Nepali Times
Himalayan endeavours

Uncertainty on a Himalayan Scale: An institutional theory of environmental perception and a strategic framework for the sustainable development of the Himalaya. Michael Thomson, Michael Warburton and Tom Hately. With a new introduction by Michael Thomson and Dipak Gyawali. Lalitpur, Nepal: Himal Books. 2007 (first published by Milton Ash Editions (1986)). Price not stated.

Despite billions of dollars spent and increasingly complicated theories and 'best practices,' debates continue to rage over the meanings, processes, problems, and policies of development and environment. Yet, it is debatable whether there has been much development, sustainable or otherwise, whether we have come closer to understanding what the problems are, and whether correct strategies have been designed to address them, especially in the Himalayan region.

The controversial book Uncertainty on a Himalayan Scale offers a bold theoretical understanding of the environmental perceptions and a strategic framework for action to promote sustainable development in the Himalaya. This lucid, well-written book raises questions and offers complex and sometimes innovative arguments that force us to examine our assumptions, pet theories and practices, especially in situations of diverse and colossal uncertainties.

The authors convincingly argue that the dominant theories, hegemonic perceptions, and strategies pertaining to environmental problems and sustainable development in the Himalaya are based on wrong science, questionable data, flawed definitions of the problem(s), and poor understanding of the region's historical and local contexts and heterogeneous institutions.

Data concerning bio-physical facts in the Himalaya are extremely uncertain and questionable. For example, it is still not clear whether forest cover in Nepal is increasing or decreasing, and expert estimates of per capita fuelwood consumption differ by as much as a factor of 67! It is therefore difficult to discover what the 'problem' is (or whether we should not instead speak about 'problems') and what the solution(s) are. The authors suggest we shift our attention from uncertain nature to institutions, which "are the facts", and thus from cis-science or normal science as we know it, to trans-science, the science of 'messes', which uses the perspective of sociology of perception. Using the lens of institutional theory (cultural theory) the authors discuss how knowledge (facts, perceptions, cognition), definition of problems, and policies are created, mediated and sustained by a plurality of institutions such as international agencies, the state, and the 'villagers' of specific localities.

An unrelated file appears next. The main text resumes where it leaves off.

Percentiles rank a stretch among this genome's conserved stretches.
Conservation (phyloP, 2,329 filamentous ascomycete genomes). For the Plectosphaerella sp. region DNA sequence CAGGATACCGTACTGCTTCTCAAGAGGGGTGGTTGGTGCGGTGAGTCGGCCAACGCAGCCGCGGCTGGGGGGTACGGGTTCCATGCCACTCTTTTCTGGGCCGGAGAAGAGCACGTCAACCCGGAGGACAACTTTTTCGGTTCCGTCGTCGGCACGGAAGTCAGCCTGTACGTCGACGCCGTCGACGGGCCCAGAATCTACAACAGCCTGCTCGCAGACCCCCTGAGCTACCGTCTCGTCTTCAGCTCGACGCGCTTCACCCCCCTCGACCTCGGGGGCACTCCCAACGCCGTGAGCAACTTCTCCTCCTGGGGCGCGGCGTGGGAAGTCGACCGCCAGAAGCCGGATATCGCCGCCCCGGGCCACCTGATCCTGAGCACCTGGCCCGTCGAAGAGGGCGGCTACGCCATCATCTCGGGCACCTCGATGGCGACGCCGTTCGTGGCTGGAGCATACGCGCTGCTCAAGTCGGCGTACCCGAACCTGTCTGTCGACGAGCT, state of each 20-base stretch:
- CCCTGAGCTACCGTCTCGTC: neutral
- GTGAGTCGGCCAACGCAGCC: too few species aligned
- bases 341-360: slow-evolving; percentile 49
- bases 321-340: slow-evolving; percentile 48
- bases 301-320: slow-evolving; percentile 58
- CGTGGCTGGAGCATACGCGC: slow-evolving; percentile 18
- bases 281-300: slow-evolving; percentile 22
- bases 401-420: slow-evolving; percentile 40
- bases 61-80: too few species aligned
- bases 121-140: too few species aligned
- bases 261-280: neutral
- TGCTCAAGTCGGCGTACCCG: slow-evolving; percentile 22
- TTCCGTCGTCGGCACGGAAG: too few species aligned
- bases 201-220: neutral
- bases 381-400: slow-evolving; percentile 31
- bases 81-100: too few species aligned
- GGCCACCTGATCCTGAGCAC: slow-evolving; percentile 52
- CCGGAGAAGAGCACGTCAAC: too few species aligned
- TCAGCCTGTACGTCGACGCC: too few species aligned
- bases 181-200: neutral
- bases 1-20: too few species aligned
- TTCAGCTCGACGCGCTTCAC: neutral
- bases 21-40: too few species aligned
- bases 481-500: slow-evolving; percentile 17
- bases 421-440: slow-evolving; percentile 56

Even if reliable data are available, facts are mediated by institutions and some perceptions continue to dominate. A striking example is the myth that deforestation in the Nepal hills cause floods downstream. Research has shown that the 'sponge' effect of forested land during heavy rains may cause more flooding than is believed. Yet, we keep hearing that the hills have to be reforested to prevent downstream flooding. This perception suits many interests: those of international aid agencies, which have to justify their existence and disburse funds; the Nepali government, which is only too happy to receive aid for reforestation; and the Indian and Bangladeshi governments, who can blame Nepal for floods in their countries.

Unlike most development and environment experts who long for homogeneity and consensus, the authors make a case for a theory of plural rationalities of social and cultural institutions in the Himalayan region. Each has its own perceptions, definitions of problems, expectations, and rationalities which may contest or contradict each other. They suggest, for example, that the perceptions and strategies of 'cautious cultivators' (Hindus) differ significantly from those of the
'adventurous traders' (Buddhists).

They argue that "diversity, contention, contradiction. are our ultimate resources" and "where there is heterogeneity there is hope." This is because plurality-in this case considering the diversities of local knowledge and entering into dialogue with the people supposed to benefit from projects-allows for different definitions of problems and different strategies to address them.

The new introduction by Michael Thomson and Dipak Gyawali makes a strong case for dialogues between the state, market, civil society, and the large mass of people. Each will have its own rationality: hierarchy, individualism, egalitarianism, and fatalism. They argue that all four institutions must work together and complement each other for suitable and sustainable solutions to be found for specific problems.

There may be reservations about the strategic framework and the 'structural' nature of institutional theory, but this book nevertheless helps readers understand why international aid for development, good governance, human rights, or conflict resolution is often in a quagmire.

(11 JAN 2013 - 17 JAN 2013)